Proposed tax changes harmful to small business and rental housing
The Liberal government was elected in part on a pledge of wealthy Canadians paying their fair share of taxes, and giving some tax relief to the middle class. What is being proposed in the way of federal tax changes is not that. What is proposed is uncertain and is largely directed at small business owners.
Small business owners employ 70 per cent of private sector workers in Canada. One has to struggle and invest to make it work. If it doesn’t work it can mean bankruptcy for the business owner. Small business owners often have no days off, benefits, or are wealthy. For the Liberal government to say small business owners are getting away with tax loopholes is unfair.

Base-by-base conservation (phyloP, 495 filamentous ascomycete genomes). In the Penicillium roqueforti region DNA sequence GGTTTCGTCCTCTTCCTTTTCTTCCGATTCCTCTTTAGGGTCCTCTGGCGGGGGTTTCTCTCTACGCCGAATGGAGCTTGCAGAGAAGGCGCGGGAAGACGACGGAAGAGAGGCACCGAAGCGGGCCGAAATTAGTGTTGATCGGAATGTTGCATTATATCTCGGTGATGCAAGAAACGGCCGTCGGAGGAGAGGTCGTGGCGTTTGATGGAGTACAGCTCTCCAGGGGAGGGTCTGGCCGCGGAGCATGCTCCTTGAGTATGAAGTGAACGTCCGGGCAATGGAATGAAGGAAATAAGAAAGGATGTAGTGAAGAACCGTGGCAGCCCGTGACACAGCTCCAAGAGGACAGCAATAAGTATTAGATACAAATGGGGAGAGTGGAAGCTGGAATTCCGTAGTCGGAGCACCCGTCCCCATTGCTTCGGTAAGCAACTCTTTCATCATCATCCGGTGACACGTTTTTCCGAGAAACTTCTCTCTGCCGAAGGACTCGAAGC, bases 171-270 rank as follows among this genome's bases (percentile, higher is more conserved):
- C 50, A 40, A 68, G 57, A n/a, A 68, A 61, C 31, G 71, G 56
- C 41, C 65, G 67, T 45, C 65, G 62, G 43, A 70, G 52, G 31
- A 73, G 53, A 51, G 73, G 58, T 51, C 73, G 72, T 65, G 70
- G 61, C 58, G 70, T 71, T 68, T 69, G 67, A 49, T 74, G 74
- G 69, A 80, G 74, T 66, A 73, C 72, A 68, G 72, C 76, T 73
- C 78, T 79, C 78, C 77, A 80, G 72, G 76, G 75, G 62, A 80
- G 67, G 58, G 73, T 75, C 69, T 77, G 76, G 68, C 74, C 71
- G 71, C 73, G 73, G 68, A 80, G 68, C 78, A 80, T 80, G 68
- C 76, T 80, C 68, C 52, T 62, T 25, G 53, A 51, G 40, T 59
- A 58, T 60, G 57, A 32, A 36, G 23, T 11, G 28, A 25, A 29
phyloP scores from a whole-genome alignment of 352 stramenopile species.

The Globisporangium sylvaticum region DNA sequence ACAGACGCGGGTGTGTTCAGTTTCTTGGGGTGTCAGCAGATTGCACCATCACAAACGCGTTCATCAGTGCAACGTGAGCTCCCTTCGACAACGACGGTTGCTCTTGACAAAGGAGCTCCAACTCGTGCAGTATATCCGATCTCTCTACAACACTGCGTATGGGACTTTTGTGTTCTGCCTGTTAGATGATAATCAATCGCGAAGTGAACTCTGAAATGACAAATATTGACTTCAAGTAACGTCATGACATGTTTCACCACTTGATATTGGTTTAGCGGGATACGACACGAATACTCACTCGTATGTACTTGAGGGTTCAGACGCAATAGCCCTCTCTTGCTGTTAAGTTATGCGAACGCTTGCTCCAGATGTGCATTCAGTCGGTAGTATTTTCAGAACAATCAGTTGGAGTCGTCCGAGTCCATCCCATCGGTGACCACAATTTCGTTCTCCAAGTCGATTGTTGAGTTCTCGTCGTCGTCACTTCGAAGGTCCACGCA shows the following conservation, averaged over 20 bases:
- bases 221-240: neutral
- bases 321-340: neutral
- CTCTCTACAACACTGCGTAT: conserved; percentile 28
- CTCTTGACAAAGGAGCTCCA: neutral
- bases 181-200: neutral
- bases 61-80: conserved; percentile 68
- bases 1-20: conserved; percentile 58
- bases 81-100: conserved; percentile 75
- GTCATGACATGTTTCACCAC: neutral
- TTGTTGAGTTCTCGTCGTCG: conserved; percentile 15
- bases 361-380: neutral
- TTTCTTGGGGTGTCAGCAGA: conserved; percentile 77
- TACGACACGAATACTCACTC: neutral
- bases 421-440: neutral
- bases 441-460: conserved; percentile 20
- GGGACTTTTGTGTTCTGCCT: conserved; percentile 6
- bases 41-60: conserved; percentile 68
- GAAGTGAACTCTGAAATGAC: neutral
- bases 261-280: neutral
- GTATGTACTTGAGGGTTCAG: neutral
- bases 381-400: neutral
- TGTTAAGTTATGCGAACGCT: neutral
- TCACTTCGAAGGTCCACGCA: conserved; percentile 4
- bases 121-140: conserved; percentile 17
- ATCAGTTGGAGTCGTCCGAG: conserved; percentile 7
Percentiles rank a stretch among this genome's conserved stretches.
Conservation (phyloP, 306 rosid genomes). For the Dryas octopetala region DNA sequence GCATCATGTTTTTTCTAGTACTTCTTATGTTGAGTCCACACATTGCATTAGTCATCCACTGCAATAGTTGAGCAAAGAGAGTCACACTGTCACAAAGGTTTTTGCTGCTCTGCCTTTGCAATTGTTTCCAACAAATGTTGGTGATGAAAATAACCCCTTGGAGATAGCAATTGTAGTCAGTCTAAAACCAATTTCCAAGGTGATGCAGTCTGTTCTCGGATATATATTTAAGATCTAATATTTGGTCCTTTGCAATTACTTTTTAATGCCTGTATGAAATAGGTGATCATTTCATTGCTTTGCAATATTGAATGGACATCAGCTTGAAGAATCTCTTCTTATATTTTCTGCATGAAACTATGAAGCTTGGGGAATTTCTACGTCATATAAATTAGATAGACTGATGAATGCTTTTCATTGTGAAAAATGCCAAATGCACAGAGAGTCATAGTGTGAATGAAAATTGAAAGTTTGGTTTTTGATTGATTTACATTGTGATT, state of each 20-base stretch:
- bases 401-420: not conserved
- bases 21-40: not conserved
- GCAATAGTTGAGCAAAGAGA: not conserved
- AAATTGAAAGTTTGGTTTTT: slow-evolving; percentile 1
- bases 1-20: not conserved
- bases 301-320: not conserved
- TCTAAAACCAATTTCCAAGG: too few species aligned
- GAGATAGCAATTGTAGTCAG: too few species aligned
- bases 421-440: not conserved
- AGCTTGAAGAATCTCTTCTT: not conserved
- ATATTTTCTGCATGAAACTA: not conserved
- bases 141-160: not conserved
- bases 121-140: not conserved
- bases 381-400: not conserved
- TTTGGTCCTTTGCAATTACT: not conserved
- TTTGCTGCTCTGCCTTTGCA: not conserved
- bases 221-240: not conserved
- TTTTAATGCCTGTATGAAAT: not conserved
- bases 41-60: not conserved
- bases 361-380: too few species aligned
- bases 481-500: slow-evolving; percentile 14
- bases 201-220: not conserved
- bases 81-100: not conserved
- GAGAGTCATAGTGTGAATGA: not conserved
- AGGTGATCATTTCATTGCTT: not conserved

A rental housing business, if it has less than six full time employees is called passive and taxed federally at 46 per cent. Numerous changes since the 1970s have overly taxed the rental housing sector and is the reason why there is a shortage of rental housing today.
Proposed is increasing the tax on money kept within a business, also proposed is increasing the tax on money taken out of a business. Additional taxation will increase the already run down rental housing stock and the lack of investment. Rental housing supply is best dealt with by private sector investment, not government programs. Increasing taxation on small business, including the rental housing industry, would not be beneficial for Canada. Being vocal and voting based in part on this issue can sway policy.
Taking away the small benefits business owners have in tax planning will result in increased cost of doing business. Inevitably, these costs are passed along. Small businesses will lose competitiveness and eventually there will be no point in taking the risk in creating a small business. Who will be Canada’s major employer then?